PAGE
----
Drunken Monkeys?

Drunken Monkey

A few hundred thousand years ago, one of our primate ancestors swung down from the trees to eat some rotting fruit on the forest floor. With that small act, the human love for alcohol began.

According to Cal Berkeley physiologist Robert Dudley, this is the "drunken monkey" effect. The new food source was fragrant, thus easy to locate. Fermentation made the fruit easier to digest, thus offering more accessible calories. And alcohol has antiseptic qualities, probably killing off microbes that could otherwise sicken the primates. Those who smelled the fermenting fruit and got to it faster had an advantage: they got more calories, were more likely to survive and more likely to reproduce. They were also more likely to experience a pleasurably fuzzy brain buzz while stuffing themselves with the rotting fruit. Ergo, we are evolutionarily hard-wired to enjoy alcohol and its effects.

Eventually, we progressed to intentionally fermenting foodstuffs. Egyptians made palm wine as early as 16,000 BCE. The Chinese were fermenting rice with honey over 9000 years ago. And in the Caucasus mountains of modern-day Georgia, there is clear evidence to date human grape-growing and winemaking back over 7000 years.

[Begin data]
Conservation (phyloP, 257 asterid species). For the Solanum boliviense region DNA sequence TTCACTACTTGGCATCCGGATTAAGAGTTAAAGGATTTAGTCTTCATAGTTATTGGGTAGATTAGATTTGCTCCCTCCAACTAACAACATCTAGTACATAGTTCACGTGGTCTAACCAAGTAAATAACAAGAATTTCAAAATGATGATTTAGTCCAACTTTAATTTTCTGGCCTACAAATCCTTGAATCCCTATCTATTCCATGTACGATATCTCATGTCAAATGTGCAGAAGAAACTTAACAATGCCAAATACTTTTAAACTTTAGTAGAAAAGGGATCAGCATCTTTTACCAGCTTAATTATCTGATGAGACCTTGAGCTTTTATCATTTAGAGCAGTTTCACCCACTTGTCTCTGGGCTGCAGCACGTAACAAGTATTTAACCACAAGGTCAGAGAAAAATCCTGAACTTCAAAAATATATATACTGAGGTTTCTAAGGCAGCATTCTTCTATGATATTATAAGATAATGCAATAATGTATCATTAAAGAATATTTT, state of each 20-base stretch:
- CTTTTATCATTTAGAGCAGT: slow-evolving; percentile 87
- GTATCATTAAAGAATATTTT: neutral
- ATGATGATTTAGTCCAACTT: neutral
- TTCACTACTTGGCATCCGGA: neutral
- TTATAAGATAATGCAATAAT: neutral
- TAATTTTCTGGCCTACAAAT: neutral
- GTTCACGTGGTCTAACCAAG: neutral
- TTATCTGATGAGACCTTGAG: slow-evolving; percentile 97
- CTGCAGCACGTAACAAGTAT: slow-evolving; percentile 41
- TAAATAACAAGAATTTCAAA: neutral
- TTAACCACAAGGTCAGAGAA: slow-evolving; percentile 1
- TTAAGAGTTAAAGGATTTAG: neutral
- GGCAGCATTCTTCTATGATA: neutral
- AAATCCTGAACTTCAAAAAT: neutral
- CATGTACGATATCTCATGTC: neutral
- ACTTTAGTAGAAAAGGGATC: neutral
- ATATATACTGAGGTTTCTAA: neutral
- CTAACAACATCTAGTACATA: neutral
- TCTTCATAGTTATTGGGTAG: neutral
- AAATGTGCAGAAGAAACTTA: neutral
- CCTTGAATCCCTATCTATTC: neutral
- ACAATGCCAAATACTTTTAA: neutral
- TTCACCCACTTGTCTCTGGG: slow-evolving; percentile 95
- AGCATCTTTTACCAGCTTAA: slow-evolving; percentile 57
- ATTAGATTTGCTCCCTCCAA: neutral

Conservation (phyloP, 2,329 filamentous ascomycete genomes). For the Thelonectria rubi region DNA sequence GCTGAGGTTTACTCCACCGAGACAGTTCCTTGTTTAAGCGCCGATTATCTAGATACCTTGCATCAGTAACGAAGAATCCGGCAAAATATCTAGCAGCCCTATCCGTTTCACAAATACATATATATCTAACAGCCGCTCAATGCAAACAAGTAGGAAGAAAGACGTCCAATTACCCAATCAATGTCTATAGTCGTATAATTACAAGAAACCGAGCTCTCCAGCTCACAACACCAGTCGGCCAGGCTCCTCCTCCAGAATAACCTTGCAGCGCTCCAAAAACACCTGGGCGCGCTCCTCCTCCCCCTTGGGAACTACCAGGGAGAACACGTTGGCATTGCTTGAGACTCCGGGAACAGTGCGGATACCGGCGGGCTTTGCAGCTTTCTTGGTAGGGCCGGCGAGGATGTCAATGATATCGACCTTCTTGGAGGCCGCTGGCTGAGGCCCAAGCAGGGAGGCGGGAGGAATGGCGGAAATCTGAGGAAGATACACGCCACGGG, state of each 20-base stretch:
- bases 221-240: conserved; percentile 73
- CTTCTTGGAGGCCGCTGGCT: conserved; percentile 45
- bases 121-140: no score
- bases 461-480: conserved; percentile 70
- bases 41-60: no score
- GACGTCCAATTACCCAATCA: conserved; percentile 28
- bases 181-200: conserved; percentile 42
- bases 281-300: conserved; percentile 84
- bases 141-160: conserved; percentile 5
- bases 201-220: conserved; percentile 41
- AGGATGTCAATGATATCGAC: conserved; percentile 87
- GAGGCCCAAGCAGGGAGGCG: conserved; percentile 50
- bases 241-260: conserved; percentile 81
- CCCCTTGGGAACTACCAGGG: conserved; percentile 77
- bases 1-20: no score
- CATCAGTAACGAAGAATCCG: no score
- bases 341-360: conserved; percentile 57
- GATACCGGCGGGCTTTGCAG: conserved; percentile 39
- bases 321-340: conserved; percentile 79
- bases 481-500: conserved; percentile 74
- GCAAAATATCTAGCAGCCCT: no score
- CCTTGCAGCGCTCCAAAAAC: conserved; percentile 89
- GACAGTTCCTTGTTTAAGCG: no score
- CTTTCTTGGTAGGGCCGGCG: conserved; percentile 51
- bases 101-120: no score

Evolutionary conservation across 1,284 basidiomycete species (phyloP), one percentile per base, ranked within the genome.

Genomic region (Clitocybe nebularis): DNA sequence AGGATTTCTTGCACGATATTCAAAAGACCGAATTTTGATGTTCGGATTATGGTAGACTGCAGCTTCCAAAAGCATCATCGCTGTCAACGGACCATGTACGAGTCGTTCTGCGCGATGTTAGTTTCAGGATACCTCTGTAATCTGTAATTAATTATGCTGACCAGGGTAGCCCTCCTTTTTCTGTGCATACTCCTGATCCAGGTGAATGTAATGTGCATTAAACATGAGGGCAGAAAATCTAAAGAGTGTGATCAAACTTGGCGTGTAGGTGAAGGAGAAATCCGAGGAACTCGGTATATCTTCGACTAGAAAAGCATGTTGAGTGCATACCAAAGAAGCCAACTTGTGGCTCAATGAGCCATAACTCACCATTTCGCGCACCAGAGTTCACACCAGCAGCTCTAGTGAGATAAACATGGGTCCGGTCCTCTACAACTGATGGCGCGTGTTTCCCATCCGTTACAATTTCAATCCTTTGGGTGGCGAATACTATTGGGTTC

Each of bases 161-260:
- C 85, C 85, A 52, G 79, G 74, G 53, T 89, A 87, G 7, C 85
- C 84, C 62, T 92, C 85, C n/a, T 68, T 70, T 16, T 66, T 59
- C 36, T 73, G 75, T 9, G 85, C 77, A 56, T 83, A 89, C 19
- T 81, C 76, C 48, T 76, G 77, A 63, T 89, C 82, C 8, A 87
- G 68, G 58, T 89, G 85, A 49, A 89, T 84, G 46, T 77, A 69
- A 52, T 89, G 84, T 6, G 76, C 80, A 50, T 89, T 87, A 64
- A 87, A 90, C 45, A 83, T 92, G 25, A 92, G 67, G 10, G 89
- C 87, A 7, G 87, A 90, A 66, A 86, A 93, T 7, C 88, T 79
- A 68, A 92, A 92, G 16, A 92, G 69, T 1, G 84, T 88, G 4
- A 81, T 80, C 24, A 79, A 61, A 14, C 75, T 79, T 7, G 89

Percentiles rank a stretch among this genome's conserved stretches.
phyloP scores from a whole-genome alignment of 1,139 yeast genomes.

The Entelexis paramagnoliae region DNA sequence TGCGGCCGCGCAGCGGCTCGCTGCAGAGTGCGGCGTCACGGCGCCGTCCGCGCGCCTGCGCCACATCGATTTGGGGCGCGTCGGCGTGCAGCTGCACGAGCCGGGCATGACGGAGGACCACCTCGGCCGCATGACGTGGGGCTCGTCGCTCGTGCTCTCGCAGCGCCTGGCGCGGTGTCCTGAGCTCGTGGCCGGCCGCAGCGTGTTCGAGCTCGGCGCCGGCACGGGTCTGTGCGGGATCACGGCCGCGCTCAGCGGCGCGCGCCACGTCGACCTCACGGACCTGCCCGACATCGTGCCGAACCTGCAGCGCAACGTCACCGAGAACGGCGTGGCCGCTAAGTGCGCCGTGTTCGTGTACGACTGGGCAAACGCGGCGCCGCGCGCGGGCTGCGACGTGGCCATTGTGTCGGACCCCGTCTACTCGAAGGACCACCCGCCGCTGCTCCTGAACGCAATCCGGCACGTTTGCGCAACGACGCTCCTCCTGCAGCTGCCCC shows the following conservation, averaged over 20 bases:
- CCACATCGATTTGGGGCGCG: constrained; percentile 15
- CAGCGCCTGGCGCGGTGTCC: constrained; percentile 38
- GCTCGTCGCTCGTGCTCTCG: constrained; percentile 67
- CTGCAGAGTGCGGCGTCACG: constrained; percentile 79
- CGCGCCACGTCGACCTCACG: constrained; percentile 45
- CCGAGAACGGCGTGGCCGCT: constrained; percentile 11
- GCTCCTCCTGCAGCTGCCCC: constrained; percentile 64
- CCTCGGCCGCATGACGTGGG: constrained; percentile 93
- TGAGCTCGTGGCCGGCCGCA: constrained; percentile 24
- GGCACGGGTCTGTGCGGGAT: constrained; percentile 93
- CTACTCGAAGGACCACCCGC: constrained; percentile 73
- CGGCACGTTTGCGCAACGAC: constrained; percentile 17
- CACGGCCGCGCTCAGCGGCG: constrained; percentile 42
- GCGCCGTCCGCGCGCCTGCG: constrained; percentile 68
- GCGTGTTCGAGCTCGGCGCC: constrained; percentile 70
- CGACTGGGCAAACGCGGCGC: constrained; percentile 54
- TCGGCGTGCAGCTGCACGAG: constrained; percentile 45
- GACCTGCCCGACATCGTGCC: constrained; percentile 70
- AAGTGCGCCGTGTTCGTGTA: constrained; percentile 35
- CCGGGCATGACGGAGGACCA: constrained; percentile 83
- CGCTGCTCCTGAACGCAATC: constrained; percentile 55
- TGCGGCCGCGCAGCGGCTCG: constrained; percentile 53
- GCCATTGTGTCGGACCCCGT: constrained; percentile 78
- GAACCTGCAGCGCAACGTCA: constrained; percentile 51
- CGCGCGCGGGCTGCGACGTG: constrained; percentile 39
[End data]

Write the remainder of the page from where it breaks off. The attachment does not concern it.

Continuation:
UPenn molecular biologist Patrick McGovern believes it is no accident that domestic agriculture and alcohol production frequently coincided. "From the rituals of the Stone Age on, the mind-altering properties of booze have fired our creativity and fostered the development of farming, of language, of the arts and religion."

As anyone who has ever attended a college frat party knows, it IS possible to go too far. Perhaps collegiate Greeks are just imitating the ancients, who used wine, mixed in a bowl with water, to spark their intellectual symposia. Occasionally, things went awry. According to the poet Eubulus, Greek hosts served "a first bowl for health, another for pleasure, and a third for sleep." But when that third bowl was consumed, "wise guests go home. The fourth bowl is ours no longer, but belongs to violence; the fifth to uproar; the sixth to drunken revel; the seventh to black eyes. The eighth is the policeman's; the ninth belongs to biliousness; and the tenth to madness and the hurling of furniture."

If you are still working on your taxes, you might be tempted toward madness and furniture hurling. If so, imitate our forest ancestors with a well-timed break with a glass of beer or wine. And remember this: our country's original tax structure was based heavily on an alcoholic beverages tax. Perhaps if we had consumed more, we wouldn't have an income tax.

For more on the history of humans and alcohol, check out this article: http://www.nationalgeographic.com/magazine/2017/02/alcohol-discovery-add...